2. Tight end (Jason Witten was better than Vernon Davis on Sunday, but Delanie Walker is one of the best second TEs in the league and Witten has a lot more teammates who draw attention away than Davis)

3. Linebacker

That’s it.

Quarterback? Smith has made a handful of great plays, but he held onto the ball far too long on several occasions against Dallas and is below average when it comes to moving the ball downfield quickly, putting the 49ers at a distinct disadvantage in today’s pass-happy NFL.

Running back? Kendall Hunter could be a good player, but Frank Gore isn’t elite anymore (though he probably faces more stacked fronts than anyone).

Wide receiver? Please. Maybe things would look differently with a healthy Braylon Edwards and Michael Crabtree, but that looks less likely by the week.

Defensive line? Didn’t do a lot in the second half, did they?

And then there’s the porous offensive line and easily confused defensive backfield. Hopefully the o-line can improve throughout the year with better coaching. The secondary? That’s probably going to be the Nine’s’ biggest weakness throughout 2011 unless Shawntae Spencer can experience some kind of late-career renaissance (and reemerge from the dog house).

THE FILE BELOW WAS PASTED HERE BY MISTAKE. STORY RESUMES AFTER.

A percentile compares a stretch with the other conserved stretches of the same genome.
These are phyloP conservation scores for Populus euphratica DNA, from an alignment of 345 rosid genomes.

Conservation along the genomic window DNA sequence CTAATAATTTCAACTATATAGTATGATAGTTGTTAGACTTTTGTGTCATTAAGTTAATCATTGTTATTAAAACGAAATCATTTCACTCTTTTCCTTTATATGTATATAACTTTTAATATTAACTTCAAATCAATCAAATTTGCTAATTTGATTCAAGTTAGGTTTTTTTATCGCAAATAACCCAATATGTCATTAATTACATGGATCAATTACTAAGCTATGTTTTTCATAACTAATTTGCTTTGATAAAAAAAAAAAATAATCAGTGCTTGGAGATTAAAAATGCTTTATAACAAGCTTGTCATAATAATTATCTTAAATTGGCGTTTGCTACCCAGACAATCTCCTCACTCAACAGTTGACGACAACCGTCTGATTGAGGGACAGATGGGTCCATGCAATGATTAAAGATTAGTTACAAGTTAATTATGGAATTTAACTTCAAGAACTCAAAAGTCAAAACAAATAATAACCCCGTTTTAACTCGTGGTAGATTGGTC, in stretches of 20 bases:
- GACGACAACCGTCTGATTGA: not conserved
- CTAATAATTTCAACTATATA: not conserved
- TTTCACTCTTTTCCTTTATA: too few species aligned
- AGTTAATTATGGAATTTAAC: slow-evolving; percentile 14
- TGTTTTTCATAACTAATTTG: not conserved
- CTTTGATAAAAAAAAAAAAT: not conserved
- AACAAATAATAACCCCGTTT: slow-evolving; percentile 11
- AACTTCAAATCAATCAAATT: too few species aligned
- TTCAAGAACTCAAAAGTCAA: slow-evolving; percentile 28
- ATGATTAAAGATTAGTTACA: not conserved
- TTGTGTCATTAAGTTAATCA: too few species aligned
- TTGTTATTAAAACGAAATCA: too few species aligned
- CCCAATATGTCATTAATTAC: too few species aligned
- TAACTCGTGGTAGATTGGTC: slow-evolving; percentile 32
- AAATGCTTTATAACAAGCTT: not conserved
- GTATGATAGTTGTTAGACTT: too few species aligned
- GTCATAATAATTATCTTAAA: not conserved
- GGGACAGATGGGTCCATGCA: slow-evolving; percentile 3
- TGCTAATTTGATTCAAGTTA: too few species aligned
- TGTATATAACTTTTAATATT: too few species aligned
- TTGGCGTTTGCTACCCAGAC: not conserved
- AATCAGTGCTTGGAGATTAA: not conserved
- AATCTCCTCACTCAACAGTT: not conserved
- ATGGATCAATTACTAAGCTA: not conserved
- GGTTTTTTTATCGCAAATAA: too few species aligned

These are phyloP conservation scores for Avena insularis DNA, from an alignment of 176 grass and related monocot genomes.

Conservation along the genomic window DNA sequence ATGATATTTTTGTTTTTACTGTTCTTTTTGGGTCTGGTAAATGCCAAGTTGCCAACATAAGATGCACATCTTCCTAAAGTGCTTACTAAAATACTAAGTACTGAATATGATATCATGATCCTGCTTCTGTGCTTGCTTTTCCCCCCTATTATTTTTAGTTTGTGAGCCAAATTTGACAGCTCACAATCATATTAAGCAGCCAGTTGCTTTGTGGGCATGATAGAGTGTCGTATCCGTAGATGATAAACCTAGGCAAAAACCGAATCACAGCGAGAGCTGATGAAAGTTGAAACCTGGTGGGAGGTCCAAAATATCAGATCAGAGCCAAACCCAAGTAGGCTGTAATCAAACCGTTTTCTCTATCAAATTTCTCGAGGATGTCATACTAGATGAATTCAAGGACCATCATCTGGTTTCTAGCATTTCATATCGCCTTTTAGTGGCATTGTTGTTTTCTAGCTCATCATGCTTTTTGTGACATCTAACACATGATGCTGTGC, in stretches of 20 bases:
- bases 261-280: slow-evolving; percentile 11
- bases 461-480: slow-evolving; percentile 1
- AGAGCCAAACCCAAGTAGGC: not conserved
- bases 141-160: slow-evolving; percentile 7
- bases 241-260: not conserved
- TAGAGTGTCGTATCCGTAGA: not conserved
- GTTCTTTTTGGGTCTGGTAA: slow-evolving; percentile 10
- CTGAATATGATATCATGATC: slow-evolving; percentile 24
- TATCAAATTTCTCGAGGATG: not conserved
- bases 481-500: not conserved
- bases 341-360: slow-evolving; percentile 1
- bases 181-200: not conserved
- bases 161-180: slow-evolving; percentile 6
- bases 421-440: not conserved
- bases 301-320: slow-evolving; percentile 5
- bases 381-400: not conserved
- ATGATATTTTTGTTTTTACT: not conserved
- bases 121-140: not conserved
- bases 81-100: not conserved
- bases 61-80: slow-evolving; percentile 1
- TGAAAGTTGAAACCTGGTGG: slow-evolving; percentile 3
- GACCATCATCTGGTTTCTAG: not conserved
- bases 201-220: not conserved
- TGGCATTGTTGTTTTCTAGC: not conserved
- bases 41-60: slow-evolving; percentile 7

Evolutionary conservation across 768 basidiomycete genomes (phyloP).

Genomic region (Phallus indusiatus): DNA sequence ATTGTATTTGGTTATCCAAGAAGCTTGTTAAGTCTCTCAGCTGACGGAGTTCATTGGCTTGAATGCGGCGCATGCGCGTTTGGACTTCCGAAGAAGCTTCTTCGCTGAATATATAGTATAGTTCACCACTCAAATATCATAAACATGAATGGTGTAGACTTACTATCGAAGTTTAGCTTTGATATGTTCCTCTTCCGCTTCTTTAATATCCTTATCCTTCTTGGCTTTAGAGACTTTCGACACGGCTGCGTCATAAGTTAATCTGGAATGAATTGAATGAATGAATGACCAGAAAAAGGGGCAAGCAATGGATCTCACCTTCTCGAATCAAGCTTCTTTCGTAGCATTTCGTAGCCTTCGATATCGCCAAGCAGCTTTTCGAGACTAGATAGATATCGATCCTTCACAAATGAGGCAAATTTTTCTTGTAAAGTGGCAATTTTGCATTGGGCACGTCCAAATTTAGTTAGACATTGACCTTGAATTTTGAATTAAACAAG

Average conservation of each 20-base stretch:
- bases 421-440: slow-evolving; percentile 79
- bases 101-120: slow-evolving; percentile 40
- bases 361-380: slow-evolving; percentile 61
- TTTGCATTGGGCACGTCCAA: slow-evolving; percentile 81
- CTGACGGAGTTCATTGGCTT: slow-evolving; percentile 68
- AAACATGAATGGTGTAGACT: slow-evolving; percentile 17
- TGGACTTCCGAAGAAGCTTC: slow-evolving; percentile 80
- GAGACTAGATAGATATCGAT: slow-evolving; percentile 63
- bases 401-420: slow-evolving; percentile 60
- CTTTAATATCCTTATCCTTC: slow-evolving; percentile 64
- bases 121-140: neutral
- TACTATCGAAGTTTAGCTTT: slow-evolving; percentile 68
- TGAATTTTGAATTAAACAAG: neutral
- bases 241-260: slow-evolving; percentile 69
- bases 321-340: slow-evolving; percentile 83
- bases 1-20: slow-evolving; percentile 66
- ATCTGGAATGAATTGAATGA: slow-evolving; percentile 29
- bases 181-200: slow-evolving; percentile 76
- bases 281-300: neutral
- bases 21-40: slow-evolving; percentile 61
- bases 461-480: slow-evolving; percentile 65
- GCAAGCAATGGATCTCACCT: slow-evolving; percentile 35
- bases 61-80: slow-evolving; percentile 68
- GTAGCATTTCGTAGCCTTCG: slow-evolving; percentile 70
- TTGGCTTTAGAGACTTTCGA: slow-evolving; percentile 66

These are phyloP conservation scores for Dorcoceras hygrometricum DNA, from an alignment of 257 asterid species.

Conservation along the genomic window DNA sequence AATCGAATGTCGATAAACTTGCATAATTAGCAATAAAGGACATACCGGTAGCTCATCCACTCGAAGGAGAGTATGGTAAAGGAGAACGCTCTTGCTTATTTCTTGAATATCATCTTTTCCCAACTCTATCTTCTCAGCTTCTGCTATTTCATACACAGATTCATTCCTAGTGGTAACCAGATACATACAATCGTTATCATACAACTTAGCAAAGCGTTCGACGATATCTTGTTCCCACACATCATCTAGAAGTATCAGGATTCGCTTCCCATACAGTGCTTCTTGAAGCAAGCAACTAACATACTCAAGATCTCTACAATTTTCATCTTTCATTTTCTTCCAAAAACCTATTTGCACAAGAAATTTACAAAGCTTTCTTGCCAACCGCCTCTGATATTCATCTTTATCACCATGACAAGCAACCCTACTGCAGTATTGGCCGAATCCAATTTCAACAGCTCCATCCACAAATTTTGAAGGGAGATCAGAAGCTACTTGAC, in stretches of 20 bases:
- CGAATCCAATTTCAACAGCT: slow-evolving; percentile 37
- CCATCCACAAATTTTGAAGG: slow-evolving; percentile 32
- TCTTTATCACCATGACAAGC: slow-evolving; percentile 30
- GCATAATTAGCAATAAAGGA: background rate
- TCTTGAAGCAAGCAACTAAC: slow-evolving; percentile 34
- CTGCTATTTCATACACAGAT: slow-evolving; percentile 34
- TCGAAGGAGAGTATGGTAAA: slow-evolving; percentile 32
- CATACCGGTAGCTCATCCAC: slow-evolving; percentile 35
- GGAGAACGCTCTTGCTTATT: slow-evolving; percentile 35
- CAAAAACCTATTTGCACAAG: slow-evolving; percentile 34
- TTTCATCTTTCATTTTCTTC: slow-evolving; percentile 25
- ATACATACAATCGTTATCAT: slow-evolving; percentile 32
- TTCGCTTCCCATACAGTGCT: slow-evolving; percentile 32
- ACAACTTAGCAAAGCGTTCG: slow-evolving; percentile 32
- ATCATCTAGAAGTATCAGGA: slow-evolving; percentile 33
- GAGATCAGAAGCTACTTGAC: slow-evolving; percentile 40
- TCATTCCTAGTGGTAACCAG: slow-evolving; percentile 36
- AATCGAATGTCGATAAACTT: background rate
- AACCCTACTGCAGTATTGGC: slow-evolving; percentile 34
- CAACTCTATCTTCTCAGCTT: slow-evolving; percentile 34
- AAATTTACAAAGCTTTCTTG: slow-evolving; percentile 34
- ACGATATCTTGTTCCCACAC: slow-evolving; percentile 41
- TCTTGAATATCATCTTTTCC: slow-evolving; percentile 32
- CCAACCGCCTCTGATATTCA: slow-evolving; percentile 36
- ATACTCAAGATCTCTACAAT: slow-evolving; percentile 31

And still, the 49ers should have defeated a desperate Dallas team that wasn’t exactly dealing with a hostile environment. That the Niners weren’t able to was extremely frustrating, considering the opponent and the lead surrendered. But anyone expecting the Niners to play better than they are at this point is completely irrational. So far they’ve looked much better in the first two games than they did last year, and as long as Edwards didn’t tear a knee ligament they’ve managed to avoid any serious injuries. The next test is how well they can play on the road against a mediocre Cincinnati squad; after the amount of visiting fans they had to listen to on Sunday they should be more than prepared for whatever awaits them at Paul Brown Stadium.